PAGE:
Background:Klebsiella is a major human pathogen associated with nosocomial infections. Multi-drug resistant Klebsiella isolates have increased in the last decades and therefore, the use of drug resistance tests seems necessary before prescribing antibiotics.
Objectives:This study aimed to determine the antibiotic resistance patterns of Klebsiella species recovered from inpatients and outpatients.
Methods:This descriptive study was performed on inpatients and outpatients referring to Amir Al-Momenin Hospital, Gerash, Iran, for six months from September 2014 to February 2015. Samples were recovered from different clinical specimens including urine, sputum, wound, blood, and feces. All patients with culture positive for Klebsiella were included and examined for antibiotic resistance using the agar disk diffusion method.
Results:After examining 60 samples positive for Klebsiella, it was shown that patients had the highest antibiotic resistance to vancomycin (83.3%), amikacin (71.6%), cephalexin (56.6%), nitrofurantoin (53.3%), ceftriaxone (25%), cefotaxime (25%), trimethoprim-sulfamethoxazole (21.6%), cefixime (18.3%), nalidixic acid (16.6%), ampicillin (11.6%), ciprofloxacin (10%), and gentamicin (6.6%), in sequence. Klebsiella showed the most sensitivity to ciprofloxacin at 83.3%, cefixime at 75%, and nalidixic acid at 71.6%.
Conclusions:This investigation provided necessary information about the prevalence of infections caused by Klebsiella in Gerash region, which can be used by physicians and health care administrators to monitor and control multiple-drug resistance and plan for empirical treatments effective against infections caused by drug-resistant Klebsiella isolates. The obtained results showed that ciprofloxacin to which Klebsiella had the highest sensitivity was the most effective antibiotic.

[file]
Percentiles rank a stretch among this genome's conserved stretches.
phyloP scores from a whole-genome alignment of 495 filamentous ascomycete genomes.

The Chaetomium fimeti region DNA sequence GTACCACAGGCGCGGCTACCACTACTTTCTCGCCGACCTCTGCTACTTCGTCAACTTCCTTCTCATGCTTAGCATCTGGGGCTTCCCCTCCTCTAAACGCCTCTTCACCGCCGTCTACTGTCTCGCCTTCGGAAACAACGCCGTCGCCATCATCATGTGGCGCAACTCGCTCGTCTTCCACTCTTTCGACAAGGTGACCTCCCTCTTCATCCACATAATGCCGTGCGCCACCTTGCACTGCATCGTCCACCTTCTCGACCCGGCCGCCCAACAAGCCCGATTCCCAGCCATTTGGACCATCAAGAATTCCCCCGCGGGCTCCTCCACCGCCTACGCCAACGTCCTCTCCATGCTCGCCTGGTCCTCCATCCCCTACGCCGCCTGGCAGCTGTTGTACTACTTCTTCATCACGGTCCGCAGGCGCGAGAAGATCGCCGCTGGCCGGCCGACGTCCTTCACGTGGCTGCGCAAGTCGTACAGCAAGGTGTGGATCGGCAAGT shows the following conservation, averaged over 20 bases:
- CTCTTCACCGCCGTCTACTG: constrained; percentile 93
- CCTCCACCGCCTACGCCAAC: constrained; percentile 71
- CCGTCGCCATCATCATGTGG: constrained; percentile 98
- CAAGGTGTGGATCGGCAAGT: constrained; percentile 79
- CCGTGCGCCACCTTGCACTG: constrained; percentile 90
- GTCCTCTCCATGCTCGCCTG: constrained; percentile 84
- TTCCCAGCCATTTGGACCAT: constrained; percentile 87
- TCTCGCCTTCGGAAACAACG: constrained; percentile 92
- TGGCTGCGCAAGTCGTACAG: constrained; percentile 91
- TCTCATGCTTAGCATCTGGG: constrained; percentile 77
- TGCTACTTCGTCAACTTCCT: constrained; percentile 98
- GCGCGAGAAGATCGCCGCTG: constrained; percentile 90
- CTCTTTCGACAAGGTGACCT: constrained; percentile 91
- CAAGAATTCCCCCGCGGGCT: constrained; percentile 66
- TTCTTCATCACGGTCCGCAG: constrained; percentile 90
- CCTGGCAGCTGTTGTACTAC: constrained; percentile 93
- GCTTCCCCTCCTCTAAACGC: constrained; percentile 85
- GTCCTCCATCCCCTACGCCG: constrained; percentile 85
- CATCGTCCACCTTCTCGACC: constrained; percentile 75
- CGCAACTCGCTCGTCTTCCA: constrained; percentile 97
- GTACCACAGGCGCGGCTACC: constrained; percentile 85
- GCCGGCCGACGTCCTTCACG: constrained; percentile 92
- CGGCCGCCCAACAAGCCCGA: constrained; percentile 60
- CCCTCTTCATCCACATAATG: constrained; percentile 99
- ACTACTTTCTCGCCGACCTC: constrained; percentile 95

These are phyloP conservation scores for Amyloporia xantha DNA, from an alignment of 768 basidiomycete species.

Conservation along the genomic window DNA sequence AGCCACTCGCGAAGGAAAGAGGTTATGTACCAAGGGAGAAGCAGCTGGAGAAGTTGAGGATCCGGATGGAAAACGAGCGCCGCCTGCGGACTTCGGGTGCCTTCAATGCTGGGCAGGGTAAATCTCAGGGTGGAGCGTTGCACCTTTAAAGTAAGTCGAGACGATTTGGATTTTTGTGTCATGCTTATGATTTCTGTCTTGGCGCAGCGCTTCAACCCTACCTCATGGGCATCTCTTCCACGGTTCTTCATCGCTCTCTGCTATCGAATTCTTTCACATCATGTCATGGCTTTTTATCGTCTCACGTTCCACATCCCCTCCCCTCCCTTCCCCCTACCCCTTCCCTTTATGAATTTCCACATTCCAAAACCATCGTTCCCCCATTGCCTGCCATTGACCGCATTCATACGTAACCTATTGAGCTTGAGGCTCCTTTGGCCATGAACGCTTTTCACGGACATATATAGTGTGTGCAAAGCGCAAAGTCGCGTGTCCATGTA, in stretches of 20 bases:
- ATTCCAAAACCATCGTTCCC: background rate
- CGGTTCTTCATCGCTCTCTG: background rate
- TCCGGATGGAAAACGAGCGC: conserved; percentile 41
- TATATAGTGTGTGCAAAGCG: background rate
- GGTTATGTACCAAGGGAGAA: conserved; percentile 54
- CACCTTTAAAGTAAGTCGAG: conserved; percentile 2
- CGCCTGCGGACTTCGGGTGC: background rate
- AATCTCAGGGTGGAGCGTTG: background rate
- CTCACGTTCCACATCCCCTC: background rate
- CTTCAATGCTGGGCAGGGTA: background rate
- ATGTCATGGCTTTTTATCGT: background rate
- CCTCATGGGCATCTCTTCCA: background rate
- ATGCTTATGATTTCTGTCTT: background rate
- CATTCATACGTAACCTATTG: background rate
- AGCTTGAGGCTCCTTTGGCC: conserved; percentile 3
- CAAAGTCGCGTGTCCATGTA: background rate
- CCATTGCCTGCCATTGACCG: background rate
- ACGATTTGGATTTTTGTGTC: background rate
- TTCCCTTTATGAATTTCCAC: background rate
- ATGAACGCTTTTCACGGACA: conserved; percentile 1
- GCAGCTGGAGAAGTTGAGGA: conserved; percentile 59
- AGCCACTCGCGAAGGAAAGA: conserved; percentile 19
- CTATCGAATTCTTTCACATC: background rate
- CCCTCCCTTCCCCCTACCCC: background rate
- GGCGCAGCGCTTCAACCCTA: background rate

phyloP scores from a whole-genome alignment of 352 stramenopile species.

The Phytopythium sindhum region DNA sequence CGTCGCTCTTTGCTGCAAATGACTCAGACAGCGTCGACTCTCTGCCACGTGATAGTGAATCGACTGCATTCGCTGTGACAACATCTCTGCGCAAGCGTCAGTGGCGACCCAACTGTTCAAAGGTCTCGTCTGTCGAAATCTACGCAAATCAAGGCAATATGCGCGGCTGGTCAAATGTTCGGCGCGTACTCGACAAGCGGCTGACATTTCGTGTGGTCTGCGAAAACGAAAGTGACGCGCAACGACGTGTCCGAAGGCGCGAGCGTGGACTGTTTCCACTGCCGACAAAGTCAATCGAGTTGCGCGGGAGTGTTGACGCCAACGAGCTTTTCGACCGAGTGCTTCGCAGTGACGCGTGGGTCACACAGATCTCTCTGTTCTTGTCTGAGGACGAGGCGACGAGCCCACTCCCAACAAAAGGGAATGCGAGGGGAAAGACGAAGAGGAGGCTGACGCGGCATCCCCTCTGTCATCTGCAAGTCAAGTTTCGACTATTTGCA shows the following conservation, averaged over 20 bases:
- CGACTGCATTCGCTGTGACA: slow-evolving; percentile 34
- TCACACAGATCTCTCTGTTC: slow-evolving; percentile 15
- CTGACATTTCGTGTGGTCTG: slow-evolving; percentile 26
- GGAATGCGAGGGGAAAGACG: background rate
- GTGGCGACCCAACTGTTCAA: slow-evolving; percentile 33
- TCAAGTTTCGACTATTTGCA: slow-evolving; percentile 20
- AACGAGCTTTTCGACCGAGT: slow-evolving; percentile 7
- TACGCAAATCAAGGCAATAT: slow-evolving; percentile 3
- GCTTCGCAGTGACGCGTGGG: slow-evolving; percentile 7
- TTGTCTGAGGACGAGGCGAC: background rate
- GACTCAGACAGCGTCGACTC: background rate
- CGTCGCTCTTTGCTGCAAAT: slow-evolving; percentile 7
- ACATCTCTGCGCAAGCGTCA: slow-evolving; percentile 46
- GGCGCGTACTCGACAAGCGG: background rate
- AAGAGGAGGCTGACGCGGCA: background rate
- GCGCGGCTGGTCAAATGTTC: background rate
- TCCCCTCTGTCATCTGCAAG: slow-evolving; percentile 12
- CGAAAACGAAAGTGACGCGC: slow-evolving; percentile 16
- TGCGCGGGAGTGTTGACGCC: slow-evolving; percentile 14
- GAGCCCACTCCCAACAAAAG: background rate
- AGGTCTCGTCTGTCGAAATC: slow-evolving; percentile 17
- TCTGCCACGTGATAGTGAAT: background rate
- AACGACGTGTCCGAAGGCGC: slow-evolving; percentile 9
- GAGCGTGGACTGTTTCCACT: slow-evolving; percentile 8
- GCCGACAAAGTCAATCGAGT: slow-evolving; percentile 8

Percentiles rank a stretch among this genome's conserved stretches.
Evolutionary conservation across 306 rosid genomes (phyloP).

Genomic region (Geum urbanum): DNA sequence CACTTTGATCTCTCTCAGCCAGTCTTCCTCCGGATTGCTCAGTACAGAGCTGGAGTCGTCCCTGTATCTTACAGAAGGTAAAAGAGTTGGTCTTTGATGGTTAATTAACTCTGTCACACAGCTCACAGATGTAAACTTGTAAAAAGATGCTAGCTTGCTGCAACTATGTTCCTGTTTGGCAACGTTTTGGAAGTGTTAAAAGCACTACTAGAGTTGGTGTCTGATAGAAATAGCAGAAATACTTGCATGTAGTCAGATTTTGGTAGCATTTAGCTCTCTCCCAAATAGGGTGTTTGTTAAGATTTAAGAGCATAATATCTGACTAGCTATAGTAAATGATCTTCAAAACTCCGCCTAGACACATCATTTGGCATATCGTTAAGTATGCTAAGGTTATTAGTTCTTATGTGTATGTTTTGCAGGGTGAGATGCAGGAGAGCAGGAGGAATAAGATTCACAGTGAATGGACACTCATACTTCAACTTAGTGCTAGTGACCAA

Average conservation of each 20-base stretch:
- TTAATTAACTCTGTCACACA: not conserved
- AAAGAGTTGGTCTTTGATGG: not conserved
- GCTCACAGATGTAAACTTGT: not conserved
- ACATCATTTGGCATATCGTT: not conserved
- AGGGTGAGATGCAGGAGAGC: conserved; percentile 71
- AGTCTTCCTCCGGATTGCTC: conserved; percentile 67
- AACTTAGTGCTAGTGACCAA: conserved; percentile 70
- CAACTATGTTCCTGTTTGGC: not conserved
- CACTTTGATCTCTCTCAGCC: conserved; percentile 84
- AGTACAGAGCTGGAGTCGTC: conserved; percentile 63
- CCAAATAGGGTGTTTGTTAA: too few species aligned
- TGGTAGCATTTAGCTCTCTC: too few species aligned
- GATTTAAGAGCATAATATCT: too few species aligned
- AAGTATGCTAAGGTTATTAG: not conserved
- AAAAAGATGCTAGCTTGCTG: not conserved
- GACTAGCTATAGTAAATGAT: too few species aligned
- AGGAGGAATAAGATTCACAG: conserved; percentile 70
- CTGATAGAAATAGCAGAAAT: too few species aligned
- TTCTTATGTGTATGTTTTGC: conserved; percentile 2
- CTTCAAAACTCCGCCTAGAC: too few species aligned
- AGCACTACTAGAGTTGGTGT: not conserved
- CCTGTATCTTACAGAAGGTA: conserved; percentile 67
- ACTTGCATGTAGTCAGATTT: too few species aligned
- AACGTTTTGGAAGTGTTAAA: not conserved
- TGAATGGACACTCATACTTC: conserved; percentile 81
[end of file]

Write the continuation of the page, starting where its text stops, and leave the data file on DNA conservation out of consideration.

Enterobacteriaceae family is the largest heterogeneous set of Gram-negative bacilli in medicine with about 40 identified genera and 150 species. Less than 20 genera are responsible for more than 95% of infections of this family. These bacteria can cause various diseases in humans accounting for 30 to 35% of all septicemias, more than 70% of urinary tract infections, and most of the intestinal infections (1, 2).
During the past decade, due to the importance of Staphylococcus in the creation of nosocomial infections, Gram-negative bacilli have been simultaneously considered in this respect. One of the main problems of small and large hospitals in recent years has been outbreaks caused by these microorganisms. Gram-negative bacteria with positive VP (Voges-Proskauer), including Klebsiella, are known as the normal flora of the intestine and the mouth. They are found as saprophytic bacteria in the digestive tract and respiratory tract of healthy individuals and even newborns (3). It has become clear in recent years that Klebsiella is responsible for many infections in various cases and the relevance of this group of organisms as the cause of acute infection has been established in hospitalized patients.